Seven Lessons I learnt from the 2017 Chevron Houston Marathon

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The Houston Marathon weekend was one of my favorite events to attend from about 2008 to 2012. It kept January quite busy as the weekend before was the Disney Marathon, which we attended for about fifteen years with the RunningNetwork.

Hasay_Jordan-Houston17.JPGJordan Hasay, photo by PhotoRun.net

Ondoro_DominicFV-Houston17.JPGDominic Ondoro, photo by PhotoRun.net

Wade_Becky-HoustonM17.jpGBecky Wade, photo by PhotoRun.net

2017 was my first visit to the Houston Marathon in five years. I enjoyed the event immensely, and found some nice improvements in the race. Here is what I learnt from the race....

1. Few care about the two hour marathon. Most runners could absolutely care less about the chase for the two hour marathon. In the running community, marathon numbers seem to be down a bit, with half marathon numbers continuing to improve. With an average marathon time of 4 hours 45 minutes, anyone under 3 hours is superhuman to them. The citizen runners are impressed with runners from Ethiopia, Kenya and local fast runners, but the two hour marathon means little or nothing to the general running populace.

2. Jordan Hasay is a marathoner, and she should be a very good one! Jordan Hasay has raced hard on the track, and in cross country in college, and her debut in the half marathon was tremendous. Jordan ran 68:40 for the half marathon, a minute faster than Shalane Flanagan did in 2010 on the same course and number six all time American. The smile on Jordan's face, and smile on coach Peter Julian's said it all. Jordan Hasay has found the roads.

3. The marathon is a race with redemptive powers, part 1, ask Becky Wade. Becky Wade, a Rice graduate, and sponsored runner for 361 USA, had a rough race in Los Angeles for the Olympic Trials. In Houston, in windy, humid conditions, Becky Wade kept to her plan with her coach, running her own race, and charging into third place in PB of 2:35:57.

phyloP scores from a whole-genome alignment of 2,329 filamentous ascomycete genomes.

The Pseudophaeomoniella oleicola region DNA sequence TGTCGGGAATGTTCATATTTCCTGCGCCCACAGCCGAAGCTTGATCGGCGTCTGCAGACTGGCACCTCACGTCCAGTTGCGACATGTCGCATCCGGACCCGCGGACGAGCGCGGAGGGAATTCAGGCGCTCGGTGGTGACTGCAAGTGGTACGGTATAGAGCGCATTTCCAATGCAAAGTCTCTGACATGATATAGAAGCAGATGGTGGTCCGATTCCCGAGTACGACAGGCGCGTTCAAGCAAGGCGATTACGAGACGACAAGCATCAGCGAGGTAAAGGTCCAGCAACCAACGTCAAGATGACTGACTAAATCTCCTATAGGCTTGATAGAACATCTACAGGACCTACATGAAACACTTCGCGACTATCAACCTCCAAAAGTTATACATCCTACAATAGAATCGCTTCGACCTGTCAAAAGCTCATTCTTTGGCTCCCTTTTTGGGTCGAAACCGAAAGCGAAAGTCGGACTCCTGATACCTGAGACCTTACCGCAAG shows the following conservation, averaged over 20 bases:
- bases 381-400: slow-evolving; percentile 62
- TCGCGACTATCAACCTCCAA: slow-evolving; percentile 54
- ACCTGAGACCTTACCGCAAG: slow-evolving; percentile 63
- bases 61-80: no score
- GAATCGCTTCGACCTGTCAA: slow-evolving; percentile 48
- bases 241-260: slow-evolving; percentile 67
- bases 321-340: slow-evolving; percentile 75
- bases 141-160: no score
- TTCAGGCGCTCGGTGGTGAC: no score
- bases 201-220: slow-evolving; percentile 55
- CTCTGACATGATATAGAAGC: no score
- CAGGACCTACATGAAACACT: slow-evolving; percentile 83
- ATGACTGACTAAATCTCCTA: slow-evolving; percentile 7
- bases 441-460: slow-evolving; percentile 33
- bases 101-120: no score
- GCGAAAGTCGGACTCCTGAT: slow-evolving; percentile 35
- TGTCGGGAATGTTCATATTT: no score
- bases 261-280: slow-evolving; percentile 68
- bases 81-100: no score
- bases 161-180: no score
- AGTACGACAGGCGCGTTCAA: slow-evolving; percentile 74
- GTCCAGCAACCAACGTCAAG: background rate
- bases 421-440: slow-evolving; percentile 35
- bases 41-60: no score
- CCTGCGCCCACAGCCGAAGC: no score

4. The marathon is a race with redemptive powers, part 2, ask Dominic Ondoro. Dominic has placed 4th and 5th in Houston. This year, Dominic battled a tough field plus humidity and win. Dominic hit the half with company in 65:44, and ran 2:12:05 for the win, moving away at 24 miles. Ondoro was quite happy, telling RRW's David Monti that he would definitely be spending his winnings on improving his farm and perhaps a few more cows (he has two acres with maze and two cows at present).

5. If you want Kenyans to speak in a relaxed manner, ask them about their farms and cattle. Many of the marathoners have small farms and a few cattle. David Monti was joking on one level, but quite serious. Many times, getting the Kenyan marathoners to speak is hard, as they may be embarrassed about their English or just overwhelmed, especially if it is first time in U.S. or Europe.

well, here's two more!

6. Leonard Korir taught us, the race is not over until its over! Leonard Korir has won his last two races with moves over the last 50 meters. In Endinburgh, Scotland, Leonard won over Callum Hawkins over the last 50 meters! Just in front of BBC cameras, Mr. Korir took the win with twenty meters to go. In the Aramco Half, Lelisa made his move with 400 meters to go. Korir waited until the final 200 meters, and his real move happened over the last 50 meters. This guys kicks like Bernard Lagat!

7. Skechers Performance knows how to do official apparel and footwear for marathons. The product was fun, full of sport, and colorful. Their booth was busy all weekend, and on the race day, Skechers put a booth in the area where 40,000 runners and their families congregated. Their sales looked very good, especially on race day. Liked the unique approach to race day. On the 5k on Saturday, Skechers set up a podium where you could take pictures, with flags, gold trophys and cowboy hats. At one point the line was over 200 people.

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